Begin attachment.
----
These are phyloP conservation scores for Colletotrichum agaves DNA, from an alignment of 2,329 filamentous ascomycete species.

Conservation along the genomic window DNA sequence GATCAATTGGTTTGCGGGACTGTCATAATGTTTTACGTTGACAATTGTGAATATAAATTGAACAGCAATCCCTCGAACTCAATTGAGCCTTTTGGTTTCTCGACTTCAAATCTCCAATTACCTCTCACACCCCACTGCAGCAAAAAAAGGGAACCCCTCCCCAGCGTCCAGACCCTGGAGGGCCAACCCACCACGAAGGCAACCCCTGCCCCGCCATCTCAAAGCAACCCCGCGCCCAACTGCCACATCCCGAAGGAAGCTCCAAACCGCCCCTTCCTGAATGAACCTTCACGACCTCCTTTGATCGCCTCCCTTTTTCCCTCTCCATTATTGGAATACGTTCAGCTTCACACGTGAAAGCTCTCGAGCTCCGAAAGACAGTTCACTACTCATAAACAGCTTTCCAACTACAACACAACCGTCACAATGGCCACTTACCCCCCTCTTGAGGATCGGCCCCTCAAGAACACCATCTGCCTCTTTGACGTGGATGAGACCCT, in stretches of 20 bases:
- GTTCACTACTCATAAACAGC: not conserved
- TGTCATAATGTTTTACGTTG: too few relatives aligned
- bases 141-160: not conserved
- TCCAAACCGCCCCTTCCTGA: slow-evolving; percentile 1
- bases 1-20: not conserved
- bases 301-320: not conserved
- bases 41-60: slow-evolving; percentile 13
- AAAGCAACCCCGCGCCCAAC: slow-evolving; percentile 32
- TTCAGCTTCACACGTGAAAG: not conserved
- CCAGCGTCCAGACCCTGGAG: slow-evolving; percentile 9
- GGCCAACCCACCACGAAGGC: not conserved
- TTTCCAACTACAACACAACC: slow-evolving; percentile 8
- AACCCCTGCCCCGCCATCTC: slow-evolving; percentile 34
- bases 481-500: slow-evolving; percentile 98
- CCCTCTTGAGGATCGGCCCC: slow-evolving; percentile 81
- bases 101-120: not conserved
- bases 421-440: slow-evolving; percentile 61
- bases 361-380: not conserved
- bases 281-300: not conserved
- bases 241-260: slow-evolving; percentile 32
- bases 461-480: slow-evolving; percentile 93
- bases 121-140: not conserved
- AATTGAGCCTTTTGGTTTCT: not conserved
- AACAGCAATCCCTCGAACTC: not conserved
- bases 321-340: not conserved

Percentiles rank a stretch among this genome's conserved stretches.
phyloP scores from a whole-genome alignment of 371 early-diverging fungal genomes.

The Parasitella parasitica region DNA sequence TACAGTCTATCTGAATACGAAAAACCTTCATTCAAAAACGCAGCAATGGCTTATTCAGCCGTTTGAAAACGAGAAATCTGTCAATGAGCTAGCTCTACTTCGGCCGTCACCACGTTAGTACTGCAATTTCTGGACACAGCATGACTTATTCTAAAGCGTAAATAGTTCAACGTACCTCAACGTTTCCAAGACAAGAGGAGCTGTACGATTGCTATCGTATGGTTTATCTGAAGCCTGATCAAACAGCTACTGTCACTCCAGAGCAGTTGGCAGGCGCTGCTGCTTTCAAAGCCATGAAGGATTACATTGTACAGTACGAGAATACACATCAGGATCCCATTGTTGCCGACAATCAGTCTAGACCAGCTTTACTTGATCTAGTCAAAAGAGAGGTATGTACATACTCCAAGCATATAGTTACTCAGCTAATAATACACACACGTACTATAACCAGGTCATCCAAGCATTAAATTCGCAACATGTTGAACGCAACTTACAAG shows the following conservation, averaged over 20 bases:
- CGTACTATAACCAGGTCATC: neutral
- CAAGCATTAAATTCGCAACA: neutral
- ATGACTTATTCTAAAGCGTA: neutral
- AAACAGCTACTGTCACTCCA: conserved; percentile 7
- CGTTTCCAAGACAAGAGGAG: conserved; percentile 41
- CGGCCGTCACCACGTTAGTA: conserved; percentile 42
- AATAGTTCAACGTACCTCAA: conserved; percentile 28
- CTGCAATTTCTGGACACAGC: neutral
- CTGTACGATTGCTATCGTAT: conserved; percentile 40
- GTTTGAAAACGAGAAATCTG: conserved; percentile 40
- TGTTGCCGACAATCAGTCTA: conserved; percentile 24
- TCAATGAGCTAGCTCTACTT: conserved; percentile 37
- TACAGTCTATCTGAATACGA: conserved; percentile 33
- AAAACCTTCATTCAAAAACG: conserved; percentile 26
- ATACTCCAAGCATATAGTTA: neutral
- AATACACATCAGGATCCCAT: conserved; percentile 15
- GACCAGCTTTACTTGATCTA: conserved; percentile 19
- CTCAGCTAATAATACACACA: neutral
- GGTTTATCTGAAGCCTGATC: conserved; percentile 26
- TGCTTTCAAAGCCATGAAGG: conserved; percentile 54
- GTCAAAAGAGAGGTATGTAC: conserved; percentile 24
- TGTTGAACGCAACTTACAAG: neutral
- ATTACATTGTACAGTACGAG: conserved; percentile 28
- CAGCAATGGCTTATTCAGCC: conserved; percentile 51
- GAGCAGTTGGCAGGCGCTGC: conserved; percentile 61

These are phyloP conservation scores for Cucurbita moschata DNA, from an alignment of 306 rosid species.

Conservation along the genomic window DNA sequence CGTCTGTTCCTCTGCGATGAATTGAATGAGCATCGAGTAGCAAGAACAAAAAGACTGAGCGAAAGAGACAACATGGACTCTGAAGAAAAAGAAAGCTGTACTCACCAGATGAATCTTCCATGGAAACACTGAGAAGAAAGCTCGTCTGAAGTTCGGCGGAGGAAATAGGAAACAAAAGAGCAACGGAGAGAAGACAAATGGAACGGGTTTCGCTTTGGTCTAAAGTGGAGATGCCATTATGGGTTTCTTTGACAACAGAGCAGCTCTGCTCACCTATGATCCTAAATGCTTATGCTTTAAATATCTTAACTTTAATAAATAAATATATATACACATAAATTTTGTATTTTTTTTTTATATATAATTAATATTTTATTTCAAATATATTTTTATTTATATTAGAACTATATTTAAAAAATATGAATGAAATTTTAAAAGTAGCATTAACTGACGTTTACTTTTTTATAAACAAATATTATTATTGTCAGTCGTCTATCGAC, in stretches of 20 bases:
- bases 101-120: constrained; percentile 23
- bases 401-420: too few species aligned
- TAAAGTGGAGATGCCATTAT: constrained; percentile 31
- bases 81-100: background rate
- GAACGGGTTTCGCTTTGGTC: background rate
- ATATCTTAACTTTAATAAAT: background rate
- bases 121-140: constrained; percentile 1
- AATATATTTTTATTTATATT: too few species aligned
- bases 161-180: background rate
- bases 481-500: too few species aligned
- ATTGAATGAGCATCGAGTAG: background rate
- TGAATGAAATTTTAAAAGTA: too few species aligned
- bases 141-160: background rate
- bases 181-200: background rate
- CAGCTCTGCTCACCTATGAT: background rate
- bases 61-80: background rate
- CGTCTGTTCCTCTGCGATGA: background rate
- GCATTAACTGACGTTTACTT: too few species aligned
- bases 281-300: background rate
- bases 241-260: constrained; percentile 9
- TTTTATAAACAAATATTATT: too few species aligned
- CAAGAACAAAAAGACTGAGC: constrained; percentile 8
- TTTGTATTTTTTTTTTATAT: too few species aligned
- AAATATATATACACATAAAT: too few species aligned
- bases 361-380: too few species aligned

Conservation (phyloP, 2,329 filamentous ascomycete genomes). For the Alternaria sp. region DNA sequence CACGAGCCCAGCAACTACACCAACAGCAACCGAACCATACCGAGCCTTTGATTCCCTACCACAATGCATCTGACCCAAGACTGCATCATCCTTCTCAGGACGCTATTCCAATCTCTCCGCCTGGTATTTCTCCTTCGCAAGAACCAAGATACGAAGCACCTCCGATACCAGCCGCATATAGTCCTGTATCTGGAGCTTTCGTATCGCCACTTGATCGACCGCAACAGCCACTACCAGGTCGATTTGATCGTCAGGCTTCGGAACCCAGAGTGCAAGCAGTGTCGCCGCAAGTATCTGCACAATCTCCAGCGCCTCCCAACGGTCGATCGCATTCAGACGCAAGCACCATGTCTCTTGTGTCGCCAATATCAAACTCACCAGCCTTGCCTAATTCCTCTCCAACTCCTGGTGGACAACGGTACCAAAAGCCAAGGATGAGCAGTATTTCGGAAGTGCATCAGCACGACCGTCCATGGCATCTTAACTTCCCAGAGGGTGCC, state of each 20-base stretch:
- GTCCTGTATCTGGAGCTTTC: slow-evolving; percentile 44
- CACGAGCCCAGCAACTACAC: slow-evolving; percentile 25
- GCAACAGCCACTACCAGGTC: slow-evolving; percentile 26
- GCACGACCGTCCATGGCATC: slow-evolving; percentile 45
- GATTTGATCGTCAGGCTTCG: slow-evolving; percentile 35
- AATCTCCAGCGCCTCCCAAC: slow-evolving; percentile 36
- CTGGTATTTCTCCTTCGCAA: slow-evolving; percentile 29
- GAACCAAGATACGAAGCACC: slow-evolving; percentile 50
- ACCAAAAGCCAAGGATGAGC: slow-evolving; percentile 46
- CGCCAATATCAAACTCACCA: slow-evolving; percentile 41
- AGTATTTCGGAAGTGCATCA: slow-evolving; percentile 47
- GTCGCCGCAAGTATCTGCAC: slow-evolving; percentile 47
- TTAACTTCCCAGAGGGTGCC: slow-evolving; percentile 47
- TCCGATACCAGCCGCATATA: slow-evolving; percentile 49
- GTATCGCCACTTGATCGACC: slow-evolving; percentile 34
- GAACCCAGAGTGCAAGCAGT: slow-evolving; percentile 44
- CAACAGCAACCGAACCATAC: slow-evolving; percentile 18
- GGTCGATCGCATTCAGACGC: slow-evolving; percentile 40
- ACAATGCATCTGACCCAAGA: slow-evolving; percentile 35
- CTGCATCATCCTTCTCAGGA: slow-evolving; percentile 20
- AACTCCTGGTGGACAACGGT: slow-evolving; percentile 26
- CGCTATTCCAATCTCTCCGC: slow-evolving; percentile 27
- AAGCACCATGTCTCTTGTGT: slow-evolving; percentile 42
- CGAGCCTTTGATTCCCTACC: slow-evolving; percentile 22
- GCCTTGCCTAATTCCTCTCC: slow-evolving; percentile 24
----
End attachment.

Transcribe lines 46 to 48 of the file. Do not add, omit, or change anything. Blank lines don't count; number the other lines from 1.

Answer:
- AATACACATCAGGATCCCAT: conserved; percentile 15
- GACCAGCTTTACTTGATCTA: conserved; percentile 19
- CTCAGCTAATAATACACACA: neutral